If you enjoy our content, don’t keep it to yourself. Share our free eNews with your friends and encourage them to sign up.
The information in this article is provided by Challenger Life Company Limited ABN 44 072 486 938, AFSL 234670 (Challenger Life), general only and has been prepared without taking into account any person’s objectives, financial situation or needs. Because of that, each person should, before acting on any such information, consider its appropriateness, having regard to their objectives, financial situation and needs. Each person should obtain and consider the Target Market Determination (TMD) and Product Disclosure Statement (PDS) before making a decision about whether to acquire or continue to hold the relevant product. A copy of the TMD and PDS can be obtained from your financial adviser, our Investor Services team on 13 35 66, or at www.challenger.com.au
Challenger Life is not an authorised deposit-taking institution for the purpose of the Banking Act 1959 (Cth), and its obligations do not represent deposits or liabilities of an authorised deposit-taking institution in the Challenger Group (Challenger ADI) and no Challenger ADI provides a guarantee or otherwise provides assurance in respect of the obligations of Challenger Life. Accordingly, unless specified otherwise, the performance, the repayment of capital and any particular rate of return on your investments are not guaranteed by any Challenger ADI.
Key to the calculations underlying tables 1-2-3:
• Tables are intended to be general information only and have been prepared without taking into account any person’s objectives, financial situation or needs. They include calculations based on statements of opinion, forward looking statements, forecasts or predictions based on current expectations about future events and results. Actual results may be materially different from those shown.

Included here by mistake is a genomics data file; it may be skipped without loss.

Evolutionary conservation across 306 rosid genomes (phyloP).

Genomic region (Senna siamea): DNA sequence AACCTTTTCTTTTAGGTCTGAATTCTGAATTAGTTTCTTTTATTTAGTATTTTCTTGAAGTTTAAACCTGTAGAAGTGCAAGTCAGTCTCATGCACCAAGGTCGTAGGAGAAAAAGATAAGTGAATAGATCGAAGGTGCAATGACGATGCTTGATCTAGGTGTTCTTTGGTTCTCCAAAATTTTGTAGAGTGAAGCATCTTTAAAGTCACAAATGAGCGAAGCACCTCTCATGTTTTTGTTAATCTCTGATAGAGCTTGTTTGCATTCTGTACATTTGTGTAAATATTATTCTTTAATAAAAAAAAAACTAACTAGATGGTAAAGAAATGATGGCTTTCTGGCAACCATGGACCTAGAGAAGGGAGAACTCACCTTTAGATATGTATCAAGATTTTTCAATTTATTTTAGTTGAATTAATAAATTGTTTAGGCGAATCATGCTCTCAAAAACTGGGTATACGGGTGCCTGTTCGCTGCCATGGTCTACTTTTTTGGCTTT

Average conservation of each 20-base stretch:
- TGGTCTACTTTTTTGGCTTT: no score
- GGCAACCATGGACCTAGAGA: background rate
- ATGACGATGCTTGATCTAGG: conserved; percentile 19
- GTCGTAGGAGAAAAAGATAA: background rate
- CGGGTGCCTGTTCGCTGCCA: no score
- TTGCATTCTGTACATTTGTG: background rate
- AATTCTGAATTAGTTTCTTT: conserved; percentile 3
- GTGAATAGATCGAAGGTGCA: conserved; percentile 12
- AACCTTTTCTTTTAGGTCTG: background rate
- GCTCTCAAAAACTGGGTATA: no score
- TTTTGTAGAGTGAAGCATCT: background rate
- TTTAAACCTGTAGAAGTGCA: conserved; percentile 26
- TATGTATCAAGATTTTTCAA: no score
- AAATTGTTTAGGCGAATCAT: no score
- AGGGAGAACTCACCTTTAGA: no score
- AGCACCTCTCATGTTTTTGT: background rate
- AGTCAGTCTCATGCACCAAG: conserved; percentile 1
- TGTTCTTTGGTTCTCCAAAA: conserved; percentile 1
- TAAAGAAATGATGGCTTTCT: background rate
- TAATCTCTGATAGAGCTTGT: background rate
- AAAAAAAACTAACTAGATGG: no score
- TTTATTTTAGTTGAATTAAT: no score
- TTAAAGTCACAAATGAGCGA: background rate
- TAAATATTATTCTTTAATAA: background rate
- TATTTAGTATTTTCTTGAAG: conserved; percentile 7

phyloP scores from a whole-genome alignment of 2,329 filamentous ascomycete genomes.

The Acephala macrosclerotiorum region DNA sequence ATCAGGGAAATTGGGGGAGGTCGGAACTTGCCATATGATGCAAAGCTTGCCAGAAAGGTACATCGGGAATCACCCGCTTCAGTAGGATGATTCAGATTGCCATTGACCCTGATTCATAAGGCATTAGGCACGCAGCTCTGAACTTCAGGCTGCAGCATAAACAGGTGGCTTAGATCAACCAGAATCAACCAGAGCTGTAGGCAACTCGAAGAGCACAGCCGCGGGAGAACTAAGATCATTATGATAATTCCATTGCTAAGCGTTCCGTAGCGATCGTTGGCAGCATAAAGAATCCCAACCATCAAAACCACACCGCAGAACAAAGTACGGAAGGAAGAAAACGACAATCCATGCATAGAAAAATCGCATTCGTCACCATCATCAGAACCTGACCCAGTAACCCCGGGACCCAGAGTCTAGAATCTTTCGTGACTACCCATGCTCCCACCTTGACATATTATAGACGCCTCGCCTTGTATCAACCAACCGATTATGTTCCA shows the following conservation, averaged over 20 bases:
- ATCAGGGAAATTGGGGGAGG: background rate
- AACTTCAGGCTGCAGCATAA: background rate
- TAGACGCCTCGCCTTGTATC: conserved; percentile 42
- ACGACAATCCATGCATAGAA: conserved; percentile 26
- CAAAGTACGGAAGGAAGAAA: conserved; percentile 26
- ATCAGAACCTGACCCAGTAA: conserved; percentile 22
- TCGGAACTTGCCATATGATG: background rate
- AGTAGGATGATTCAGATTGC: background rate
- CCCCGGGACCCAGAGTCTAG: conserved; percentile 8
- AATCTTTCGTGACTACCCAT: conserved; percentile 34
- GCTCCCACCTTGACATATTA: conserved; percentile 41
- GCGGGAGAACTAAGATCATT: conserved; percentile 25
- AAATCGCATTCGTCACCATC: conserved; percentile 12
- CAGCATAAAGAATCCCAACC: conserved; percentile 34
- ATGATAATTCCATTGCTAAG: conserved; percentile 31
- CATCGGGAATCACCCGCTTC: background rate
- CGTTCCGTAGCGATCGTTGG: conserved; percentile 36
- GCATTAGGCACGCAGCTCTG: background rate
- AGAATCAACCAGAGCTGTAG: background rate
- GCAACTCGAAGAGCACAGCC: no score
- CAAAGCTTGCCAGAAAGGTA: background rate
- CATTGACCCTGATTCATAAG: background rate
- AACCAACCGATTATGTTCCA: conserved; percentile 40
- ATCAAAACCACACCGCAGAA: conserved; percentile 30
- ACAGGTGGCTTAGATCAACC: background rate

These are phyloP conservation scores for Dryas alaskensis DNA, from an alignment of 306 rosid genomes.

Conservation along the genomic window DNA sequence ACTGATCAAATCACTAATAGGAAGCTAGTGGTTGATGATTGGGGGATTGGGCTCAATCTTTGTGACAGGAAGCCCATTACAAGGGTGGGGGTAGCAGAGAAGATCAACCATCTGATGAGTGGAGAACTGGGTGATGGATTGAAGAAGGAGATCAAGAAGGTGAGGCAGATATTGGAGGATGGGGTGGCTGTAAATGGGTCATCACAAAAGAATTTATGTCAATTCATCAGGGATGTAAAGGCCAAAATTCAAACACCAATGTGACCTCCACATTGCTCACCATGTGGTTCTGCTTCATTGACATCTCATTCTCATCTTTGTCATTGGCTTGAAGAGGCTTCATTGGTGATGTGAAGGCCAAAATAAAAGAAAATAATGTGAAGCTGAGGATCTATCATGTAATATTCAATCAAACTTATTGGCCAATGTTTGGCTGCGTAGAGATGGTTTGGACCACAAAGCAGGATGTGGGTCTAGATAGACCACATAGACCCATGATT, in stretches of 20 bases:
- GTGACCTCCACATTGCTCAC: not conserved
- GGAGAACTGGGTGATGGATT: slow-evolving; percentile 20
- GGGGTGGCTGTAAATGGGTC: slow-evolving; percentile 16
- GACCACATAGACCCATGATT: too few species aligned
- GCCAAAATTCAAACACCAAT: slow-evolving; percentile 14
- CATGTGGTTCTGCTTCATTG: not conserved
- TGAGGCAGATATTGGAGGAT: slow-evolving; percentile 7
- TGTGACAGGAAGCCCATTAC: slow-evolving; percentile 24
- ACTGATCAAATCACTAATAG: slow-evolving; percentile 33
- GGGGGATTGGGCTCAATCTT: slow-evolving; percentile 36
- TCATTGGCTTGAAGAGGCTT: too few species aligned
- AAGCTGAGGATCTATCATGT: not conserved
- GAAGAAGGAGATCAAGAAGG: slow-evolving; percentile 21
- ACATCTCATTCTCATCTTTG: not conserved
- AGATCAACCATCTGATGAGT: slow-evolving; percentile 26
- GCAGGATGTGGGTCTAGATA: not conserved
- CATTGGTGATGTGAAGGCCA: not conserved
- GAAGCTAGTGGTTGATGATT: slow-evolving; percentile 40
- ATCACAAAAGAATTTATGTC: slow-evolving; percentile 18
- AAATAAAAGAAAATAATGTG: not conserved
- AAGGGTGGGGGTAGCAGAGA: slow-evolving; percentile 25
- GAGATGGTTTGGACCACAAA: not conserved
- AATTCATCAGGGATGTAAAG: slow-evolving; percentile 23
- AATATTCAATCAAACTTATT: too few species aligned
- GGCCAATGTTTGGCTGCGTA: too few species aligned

• all capital is available to be used to support that level of spending (there is no assumed bequest);
• the statistics used to generate longevity scenarios are based on the Australian Life Tables 2010-12 with allowance for the 25-year mortality improvement rates published by the Australian Government Actuary;
• where relevant, on the death of one spouse, all assets and superannuation are assumed to transfer to the surviving spouse, who spends 70% of the couple’s spending as some expenses are no longer shared;
• the investment returns and rates of inflation used have been generated by Towers Watson using their Global Asset Model;
• asset allocations are based on the average for funds with more than four members as published by ASFA in the March quarter 2019;
• tax on non-superannuation investment returns is modelled, including the seniors and pensioners tax offset (SAPTO) rules and Medicare;
• the Age Pension is allowed for using Centrelink means testing rules applicable from 1 July 2019, i.e. we assume the person is eligible based on residency rules;
• if the minimum pension payment in any particular year, as required under the Superannuation Industry Supervision (SIS) regulations, exceeds the household’s spending, then this is added to the household’s non-superannuation assets;
• all tax and Centrelink rates, bands and thresholds used are those current as at 1 May 2019. All rates, bands and thresholds are assumed to change in line with inflation each year;
• we have allowed for the following fees and charges:
• Administrative fees of 1%
• Investment management charges of:
– 1% p.a. on all asset classes